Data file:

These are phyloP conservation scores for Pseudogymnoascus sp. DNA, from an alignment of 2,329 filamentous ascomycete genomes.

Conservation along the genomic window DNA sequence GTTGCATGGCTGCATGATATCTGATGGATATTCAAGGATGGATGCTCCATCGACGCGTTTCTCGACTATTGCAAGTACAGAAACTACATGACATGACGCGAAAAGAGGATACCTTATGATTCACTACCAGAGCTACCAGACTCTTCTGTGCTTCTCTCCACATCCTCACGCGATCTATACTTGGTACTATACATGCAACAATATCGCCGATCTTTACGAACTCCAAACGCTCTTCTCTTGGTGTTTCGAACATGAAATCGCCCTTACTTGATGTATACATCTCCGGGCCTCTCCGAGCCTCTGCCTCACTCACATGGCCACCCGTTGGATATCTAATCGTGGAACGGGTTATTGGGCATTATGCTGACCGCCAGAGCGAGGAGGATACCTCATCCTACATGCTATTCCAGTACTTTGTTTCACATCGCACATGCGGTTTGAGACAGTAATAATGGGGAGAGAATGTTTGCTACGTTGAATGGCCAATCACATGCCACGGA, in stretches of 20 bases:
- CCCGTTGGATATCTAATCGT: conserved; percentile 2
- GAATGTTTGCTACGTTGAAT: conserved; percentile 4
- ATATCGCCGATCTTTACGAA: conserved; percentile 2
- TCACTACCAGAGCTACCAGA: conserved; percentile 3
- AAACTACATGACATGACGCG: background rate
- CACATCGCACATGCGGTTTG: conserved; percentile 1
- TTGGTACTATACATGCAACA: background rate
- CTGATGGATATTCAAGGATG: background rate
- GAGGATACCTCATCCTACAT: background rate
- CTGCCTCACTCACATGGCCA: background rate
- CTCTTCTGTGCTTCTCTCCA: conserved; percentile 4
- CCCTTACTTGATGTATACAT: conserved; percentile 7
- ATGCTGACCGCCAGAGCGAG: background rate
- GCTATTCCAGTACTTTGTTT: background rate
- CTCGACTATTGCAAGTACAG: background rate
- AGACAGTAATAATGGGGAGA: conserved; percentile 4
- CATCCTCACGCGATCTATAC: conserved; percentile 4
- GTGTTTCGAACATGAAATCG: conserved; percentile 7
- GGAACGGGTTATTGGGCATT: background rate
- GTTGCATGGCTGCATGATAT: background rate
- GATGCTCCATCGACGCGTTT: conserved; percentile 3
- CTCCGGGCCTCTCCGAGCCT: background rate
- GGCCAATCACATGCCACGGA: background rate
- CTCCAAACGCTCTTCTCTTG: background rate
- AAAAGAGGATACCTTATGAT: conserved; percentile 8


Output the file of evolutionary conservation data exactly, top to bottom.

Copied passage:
These are phyloP conservation scores for Pseudogymnoascus sp. DNA, from an alignment of 2,329 filamentous ascomycete genomes.

Conservation along the genomic window DNA sequence GTTGCATGGCTGCATGATATCTGATGGATATTCAAGGATGGATGCTCCATCGACGCGTTTCTCGACTATTGCAAGTACAGAAACTACATGACATGACGCGAAAAGAGGATACCTTATGATTCACTACCAGAGCTACCAGACTCTTCTGTGCTTCTCTCCACATCCTCACGCGATCTATACTTGGTACTATACATGCAACAATATCGCCGATCTTTACGAACTCCAAACGCTCTTCTCTTGGTGTTTCGAACATGAAATCGCCCTTACTTGATGTATACATCTCCGGGCCTCTCCGAGCCTCTGCCTCACTCACATGGCCACCCGTTGGATATCTAATCGTGGAACGGGTTATTGGGCATTATGCTGACCGCCAGAGCGAGGAGGATACCTCATCCTACATGCTATTCCAGTACTTTGTTTCACATCGCACATGCGGTTTGAGACAGTAATAATGGGGAGAGAATGTTTGCTACGTTGAATGGCCAATCACATGCCACGGA, in stretches of 20 bases:
- CCCGTTGGATATCTAATCGT: conserved; percentile 2
- GAATGTTTGCTACGTTGAAT: conserved; percentile 4
- ATATCGCCGATCTTTACGAA: conserved; percentile 2
- TCACTACCAGAGCTACCAGA: conserved; percentile 3
- AAACTACATGACATGACGCG: background rate
- CACATCGCACATGCGGTTTG: conserved; percentile 1
- TTGGTACTATACATGCAACA: background rate
- CTGATGGATATTCAAGGATG: background rate
- GAGGATACCTCATCCTACAT: background rate
- CTGCCTCACTCACATGGCCA: background rate
- CTCTTCTGTGCTTCTCTCCA: conserved; percentile 4
- CCCTTACTTGATGTATACAT: conserved; percentile 7
- ATGCTGACCGCCAGAGCGAG: background rate
- GCTATTCCAGTACTTTGTTT: background rate
- CTCGACTATTGCAAGTACAG: background rate
- AGACAGTAATAATGGGGAGA: conserved; percentile 4
- CATCCTCACGCGATCTATAC: conserved; percentile 4
- GTGTTTCGAACATGAAATCG: conserved; percentile 7
- GGAACGGGTTATTGGGCATT: background rate
- GTTGCATGGCTGCATGATAT: background rate
- GATGCTCCATCGACGCGTTT: conserved; percentile 3
- CTCCGGGCCTCTCCGAGCCT: background rate
- GGCCAATCACATGCCACGGA: background rate
- CTCCAAACGCTCTTCTCTTG: background rate
- AAAAGAGGATACCTTATGAT: conserved; percentile 8